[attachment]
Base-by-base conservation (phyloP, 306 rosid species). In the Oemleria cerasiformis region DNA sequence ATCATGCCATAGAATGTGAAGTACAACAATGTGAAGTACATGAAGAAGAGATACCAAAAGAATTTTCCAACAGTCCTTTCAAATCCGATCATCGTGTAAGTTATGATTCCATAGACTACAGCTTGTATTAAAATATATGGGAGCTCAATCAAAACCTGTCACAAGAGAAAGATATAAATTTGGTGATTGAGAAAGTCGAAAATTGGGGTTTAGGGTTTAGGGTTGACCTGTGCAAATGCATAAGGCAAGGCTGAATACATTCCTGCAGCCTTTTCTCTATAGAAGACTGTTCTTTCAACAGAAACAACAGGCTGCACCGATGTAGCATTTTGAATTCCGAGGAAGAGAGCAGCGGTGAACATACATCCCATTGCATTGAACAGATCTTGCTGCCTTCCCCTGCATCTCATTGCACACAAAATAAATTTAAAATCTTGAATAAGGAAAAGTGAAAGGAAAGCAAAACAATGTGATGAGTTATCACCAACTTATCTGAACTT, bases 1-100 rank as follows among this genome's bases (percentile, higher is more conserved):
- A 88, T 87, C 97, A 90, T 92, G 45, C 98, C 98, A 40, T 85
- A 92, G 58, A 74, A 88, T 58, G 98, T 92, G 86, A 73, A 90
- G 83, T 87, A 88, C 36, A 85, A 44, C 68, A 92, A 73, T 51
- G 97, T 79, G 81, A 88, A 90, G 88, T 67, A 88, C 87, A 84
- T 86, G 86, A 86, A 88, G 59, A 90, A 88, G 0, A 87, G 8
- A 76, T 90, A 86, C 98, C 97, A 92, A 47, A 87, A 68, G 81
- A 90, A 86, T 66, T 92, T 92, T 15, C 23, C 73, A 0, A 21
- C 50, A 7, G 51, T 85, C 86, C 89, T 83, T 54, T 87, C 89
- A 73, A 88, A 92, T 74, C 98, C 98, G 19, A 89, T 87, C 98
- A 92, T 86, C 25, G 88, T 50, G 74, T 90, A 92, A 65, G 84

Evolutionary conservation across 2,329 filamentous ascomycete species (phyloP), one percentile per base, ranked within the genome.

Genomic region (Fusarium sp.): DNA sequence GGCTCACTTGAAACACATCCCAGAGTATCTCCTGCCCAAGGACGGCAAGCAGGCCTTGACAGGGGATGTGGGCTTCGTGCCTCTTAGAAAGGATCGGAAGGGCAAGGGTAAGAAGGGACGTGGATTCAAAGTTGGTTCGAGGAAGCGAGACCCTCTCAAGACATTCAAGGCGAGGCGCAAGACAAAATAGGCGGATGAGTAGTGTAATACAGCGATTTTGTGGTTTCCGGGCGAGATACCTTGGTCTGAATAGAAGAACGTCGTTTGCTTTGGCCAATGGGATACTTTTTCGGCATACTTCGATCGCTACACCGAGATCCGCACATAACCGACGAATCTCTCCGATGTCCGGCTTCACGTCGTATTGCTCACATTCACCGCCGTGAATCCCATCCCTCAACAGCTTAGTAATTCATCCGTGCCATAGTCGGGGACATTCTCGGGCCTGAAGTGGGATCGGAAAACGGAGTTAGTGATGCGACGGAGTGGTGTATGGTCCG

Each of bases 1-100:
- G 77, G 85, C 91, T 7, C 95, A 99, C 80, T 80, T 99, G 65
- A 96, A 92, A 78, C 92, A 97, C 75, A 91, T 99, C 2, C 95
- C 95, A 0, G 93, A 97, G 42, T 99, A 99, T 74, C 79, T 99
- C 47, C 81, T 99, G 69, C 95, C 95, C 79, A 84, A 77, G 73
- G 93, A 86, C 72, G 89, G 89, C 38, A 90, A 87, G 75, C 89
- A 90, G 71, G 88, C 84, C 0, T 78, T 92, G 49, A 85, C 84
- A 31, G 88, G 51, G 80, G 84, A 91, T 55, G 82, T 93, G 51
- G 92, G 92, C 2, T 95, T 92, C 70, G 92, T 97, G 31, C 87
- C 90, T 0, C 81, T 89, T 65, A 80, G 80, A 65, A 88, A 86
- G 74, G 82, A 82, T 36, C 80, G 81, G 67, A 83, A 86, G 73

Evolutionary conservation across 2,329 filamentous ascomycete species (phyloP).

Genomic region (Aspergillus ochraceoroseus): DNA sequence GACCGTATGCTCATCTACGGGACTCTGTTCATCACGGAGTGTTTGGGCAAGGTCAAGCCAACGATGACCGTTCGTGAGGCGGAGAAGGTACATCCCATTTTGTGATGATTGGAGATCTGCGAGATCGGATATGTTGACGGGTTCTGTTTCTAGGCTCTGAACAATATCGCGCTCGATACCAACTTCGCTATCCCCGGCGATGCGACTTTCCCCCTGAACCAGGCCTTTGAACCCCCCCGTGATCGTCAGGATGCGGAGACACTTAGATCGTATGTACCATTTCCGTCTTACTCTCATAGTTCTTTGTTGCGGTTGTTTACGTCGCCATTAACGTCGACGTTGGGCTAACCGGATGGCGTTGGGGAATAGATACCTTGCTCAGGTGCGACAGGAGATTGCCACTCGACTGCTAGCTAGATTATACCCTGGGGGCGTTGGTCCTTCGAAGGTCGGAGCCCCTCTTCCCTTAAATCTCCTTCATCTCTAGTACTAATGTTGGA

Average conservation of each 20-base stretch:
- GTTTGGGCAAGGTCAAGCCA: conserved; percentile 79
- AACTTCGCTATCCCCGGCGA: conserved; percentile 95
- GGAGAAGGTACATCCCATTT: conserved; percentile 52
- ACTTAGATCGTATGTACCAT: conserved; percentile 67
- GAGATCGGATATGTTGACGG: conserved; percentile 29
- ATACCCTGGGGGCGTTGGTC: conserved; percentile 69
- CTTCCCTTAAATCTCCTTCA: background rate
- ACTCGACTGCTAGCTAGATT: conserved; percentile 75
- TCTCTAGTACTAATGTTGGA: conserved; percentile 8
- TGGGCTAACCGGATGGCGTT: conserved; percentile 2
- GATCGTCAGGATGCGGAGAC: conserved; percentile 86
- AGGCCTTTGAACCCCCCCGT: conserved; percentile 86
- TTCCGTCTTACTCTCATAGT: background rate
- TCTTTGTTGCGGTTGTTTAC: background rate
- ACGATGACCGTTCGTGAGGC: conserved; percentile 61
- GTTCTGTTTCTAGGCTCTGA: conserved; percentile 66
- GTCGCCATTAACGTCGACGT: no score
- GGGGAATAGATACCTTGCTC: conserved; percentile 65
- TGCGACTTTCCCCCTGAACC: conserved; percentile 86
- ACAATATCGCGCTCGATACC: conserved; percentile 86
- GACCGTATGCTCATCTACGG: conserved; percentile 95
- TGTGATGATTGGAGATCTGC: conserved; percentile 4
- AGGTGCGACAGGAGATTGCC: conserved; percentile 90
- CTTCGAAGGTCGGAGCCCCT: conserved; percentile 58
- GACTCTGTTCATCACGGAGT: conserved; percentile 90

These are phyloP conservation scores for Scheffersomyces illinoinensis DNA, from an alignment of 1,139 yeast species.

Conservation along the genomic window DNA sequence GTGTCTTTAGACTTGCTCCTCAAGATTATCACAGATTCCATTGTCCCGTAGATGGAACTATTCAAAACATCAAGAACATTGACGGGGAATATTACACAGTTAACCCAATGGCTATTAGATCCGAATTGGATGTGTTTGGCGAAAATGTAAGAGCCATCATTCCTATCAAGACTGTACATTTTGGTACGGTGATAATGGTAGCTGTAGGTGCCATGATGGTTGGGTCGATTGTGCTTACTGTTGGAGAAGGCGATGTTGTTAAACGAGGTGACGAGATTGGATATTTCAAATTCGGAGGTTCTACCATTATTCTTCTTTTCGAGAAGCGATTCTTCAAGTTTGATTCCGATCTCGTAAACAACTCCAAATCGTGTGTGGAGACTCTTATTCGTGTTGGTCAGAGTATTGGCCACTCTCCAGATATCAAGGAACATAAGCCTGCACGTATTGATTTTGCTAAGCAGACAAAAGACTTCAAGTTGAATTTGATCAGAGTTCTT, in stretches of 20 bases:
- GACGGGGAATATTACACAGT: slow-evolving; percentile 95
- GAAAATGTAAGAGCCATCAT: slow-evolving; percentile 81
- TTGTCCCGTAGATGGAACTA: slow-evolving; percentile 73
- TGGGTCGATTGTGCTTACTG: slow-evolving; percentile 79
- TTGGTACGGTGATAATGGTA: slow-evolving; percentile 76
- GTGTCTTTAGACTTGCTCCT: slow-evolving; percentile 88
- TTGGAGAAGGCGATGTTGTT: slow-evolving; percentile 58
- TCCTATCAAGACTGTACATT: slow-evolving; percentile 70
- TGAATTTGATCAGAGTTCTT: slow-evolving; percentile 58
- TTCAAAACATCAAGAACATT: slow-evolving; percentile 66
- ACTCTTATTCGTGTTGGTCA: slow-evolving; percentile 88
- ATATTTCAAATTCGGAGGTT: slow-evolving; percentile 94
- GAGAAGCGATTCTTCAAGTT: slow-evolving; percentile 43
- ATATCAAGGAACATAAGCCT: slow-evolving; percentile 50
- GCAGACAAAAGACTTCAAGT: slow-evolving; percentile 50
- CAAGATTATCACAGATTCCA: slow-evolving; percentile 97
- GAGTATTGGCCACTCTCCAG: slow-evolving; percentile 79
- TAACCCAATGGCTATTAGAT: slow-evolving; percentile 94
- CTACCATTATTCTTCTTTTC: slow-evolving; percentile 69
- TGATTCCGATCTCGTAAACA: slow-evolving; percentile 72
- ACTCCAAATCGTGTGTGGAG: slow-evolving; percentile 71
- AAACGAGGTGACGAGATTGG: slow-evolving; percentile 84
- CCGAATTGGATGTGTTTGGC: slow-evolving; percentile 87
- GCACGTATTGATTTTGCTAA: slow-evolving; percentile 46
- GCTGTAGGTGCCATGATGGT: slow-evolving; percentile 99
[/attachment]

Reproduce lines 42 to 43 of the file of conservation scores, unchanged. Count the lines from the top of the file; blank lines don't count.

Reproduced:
- ACGATGACCGTTCGTGAGGC: conserved; percentile 61
- GTTCTGTTTCTAGGCTCTGA: conserved; percentile 66